Cassegrains and Catadioptrics
To overcome some of the disadvantages of the Newtonian reflector, other configurations have been developed, of which the Cassegrain telescope is probably the most well known version.
The principle is almost the same as with the Newtonian telescope with the difference being that the secondary mirror is not placed at an angle to the main mirror, but parallel to it, reflecting the light back towards the main mirror once again. In the centre of the main mirror is a small hole that lets the focused beam out of the scope.
It would, however, be impractical to use a flat mirror at the secondary, as it would have to be placed too close to the main mirror to be effective and causing a much bigger obstruction than acceptable. Instead, the mirror is slightly convex. This means that the focal length of the combination of mirrors is, in total, much longer than that of the main mirror alone. This means that the beams will come to focus much further away from the secondary mirror, so that it can be placed at a convenient distance (see diagram below).
This stretching of the focal length has the great advantage that it will eliminate some of the disadvantages of fast Newtonians, yet the telescope can be built to be extremely compact. The worlds largest telescopes are of this type, some of which have a prime focal ratio (= focal ratio of main mirror alone) of no more than f/1, yet the total focal length is a much more acceptable f/5, or more.
Cassegrains still have a few of the disadvantages of ‘normal’ reflecting telescopes, such as they are still open at the front and still need to be collimated every now and again, but they generally tend to have longer focal ratios and are therefore more suited for higher magnification without introducing too much field curvature or loss of sharpness.
There are even scopes which allow you to change the configuration from Newtonian to Cassegrain and vice versa, depending on the focal ratio required, and these are very good for both direct observation and astro photography. These hybrids are very rare, however, and are extremely expensive.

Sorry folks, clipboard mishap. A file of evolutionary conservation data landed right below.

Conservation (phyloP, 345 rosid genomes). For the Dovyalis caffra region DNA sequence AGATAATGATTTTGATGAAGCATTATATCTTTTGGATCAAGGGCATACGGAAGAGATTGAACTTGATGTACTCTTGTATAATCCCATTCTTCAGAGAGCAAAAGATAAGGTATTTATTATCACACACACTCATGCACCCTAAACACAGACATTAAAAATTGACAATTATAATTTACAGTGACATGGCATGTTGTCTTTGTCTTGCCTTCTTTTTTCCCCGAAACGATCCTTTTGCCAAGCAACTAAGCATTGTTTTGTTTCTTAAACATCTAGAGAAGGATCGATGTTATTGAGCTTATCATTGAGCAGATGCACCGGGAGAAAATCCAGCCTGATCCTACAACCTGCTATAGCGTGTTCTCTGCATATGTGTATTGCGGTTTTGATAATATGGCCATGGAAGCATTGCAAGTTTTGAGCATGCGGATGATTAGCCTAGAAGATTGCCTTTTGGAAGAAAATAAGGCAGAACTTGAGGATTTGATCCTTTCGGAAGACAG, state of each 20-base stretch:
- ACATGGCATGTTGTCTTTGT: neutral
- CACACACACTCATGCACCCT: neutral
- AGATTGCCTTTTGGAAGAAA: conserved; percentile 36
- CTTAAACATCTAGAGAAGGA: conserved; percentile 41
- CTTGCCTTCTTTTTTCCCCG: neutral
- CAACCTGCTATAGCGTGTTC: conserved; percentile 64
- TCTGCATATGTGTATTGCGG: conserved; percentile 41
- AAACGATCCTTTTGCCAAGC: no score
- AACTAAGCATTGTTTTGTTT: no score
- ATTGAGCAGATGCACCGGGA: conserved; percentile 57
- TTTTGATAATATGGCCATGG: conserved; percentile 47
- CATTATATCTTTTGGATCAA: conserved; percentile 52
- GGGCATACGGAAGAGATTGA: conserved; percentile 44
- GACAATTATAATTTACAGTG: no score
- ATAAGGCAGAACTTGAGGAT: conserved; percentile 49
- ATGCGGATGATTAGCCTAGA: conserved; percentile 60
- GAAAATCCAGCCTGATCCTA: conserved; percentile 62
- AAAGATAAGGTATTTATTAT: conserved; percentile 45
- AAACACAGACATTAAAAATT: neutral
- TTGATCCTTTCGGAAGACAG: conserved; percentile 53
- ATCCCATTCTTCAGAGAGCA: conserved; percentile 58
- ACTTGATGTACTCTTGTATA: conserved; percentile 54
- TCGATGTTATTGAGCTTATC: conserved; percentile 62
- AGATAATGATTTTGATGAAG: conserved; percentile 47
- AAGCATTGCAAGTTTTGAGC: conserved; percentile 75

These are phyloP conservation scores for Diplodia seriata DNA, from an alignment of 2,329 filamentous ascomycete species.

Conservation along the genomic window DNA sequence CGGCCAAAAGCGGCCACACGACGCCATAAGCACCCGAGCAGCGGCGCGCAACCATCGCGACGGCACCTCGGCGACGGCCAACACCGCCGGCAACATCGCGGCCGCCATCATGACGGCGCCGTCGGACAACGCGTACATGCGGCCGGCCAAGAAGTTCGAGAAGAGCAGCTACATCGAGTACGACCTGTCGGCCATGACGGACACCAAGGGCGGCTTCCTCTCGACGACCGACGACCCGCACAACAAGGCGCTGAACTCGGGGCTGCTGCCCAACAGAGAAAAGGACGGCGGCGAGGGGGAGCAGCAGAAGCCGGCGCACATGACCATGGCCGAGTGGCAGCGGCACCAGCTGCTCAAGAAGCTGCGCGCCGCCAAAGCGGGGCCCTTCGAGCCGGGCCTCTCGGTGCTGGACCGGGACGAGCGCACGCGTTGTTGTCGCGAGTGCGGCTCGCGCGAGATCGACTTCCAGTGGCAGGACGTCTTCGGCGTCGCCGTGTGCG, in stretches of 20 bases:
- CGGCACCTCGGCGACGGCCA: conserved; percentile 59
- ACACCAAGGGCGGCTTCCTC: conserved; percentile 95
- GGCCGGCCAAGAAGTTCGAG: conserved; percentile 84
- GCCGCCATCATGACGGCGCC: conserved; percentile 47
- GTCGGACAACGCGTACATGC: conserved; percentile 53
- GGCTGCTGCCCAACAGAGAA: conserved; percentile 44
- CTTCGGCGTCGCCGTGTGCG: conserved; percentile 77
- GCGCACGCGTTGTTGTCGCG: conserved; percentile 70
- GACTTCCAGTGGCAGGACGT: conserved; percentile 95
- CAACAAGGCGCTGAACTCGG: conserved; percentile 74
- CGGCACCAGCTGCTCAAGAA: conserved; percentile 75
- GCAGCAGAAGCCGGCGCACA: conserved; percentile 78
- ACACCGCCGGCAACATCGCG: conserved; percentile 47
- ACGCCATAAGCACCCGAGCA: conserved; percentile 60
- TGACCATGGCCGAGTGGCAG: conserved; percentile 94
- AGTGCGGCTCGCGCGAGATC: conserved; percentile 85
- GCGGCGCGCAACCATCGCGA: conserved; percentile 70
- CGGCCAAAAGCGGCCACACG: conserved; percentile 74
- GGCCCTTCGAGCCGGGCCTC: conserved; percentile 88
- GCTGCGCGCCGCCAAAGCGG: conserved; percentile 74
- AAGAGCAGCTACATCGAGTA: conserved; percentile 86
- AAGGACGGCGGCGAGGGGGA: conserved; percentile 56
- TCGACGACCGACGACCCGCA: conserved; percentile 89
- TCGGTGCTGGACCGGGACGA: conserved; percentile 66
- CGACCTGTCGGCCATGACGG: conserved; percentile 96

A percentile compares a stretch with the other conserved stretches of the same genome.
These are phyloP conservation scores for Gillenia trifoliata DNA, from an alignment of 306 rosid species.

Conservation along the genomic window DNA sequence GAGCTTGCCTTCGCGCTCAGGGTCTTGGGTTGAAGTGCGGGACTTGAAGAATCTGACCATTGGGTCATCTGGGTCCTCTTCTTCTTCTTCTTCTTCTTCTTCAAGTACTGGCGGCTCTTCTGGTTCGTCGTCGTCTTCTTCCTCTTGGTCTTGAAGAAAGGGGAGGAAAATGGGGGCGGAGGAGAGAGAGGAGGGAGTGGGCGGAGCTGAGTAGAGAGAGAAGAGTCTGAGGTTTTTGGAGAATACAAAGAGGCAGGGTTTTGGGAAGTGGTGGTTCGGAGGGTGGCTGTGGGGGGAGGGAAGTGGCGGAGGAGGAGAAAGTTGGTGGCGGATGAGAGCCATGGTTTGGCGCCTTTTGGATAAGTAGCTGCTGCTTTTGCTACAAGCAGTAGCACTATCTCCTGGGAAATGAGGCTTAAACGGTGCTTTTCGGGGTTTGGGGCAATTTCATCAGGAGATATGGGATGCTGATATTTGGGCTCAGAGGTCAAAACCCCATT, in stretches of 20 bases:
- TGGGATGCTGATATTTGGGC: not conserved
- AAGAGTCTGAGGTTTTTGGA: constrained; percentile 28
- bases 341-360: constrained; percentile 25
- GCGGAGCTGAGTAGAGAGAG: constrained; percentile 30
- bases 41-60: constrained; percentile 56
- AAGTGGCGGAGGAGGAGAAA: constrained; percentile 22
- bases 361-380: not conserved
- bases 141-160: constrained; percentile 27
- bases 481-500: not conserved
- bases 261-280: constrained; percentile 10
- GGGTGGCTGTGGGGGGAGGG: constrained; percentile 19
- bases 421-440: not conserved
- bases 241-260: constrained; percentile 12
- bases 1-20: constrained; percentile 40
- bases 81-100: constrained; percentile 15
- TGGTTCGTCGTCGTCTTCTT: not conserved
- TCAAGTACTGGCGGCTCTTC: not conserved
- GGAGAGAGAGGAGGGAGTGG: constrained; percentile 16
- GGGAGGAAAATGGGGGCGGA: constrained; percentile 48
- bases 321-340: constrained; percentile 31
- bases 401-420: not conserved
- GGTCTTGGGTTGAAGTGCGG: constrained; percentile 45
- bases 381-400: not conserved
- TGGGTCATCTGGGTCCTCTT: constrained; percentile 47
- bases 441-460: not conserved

In an attempt to further reduce the ill effects of using mirrors instead of lenses, or just to further enhance the quality of the scope or make it more compact without loss of focal length, it is possible to use a combination of a main mirror with lenses. These scopes are usually called Catadioptrics, and there are a great many different versions of them.
Schmidt-Cassegrain Telescopes (SCT)
The most well known version is a Cassegrain telescope that incorporates a large, very complex, ‘lens’ right in front of the telescope opening called a Schmidt Corrector Plate. This plate reduces the field curvature at the focal plane and physically closes the tube so that air turbulence and dust gathering is eliminated.
Schmidt Cassegrains are becoming more and more popular and are the most common form of Cassegrain reflector on the market. They are very compact and because the secondary mirror is usually integrated with the corrector plate, they are much more robust than Newtonian telescopes, i.e., if not abused, they need hardly ever to be collimated. They are, however, quite a bit more expensive than Newtonian telescopes.
A close brother of the Schmidt Cassegrain is the Maksutov Cassegrain scope which also incorporates a corrector plate, but one of a simpler design, but thicker and therefore heavier. The construction of the scope is simpler and they are therefore slightly less expensive than Schmidt Cassegrains. The secondary mirror is usually an aluminised spot on the convex inside of the corrector plate and is smaller than the equivalent Schmidt-Cassegrain, resulting in better contrast and sharper images. Because of the thickness of the Maksutov corrector, large apertures are usually uncommon.
Maksutov Cassegrain lenses are very often used in photography, where they form the majority of high power telephoto lenses. Some manufacturers sell Maksutovs that can be fitted to a camera, or with a focusser and eyepiece, making them very versatile scopes indeed.
A rare version of Cassegrain catadioptric is the Klevsov version. This telescope has a remarkable secondary mirror construction incorporating a lens and a concave mirror that has been aluminised on the back instead. The corrective quality of the secondary mirror construction is quite effective, and scopes of this design are very affordable, yet comparable with good Schmidt or Maksutov Cassegrains.
They are very hard to come by, and again, unlike the Schmidt and Maksutov designs, they are open at the front, re-introducing some of the problems open front telescopes have, such as air turbulence in the tube and dust gathering.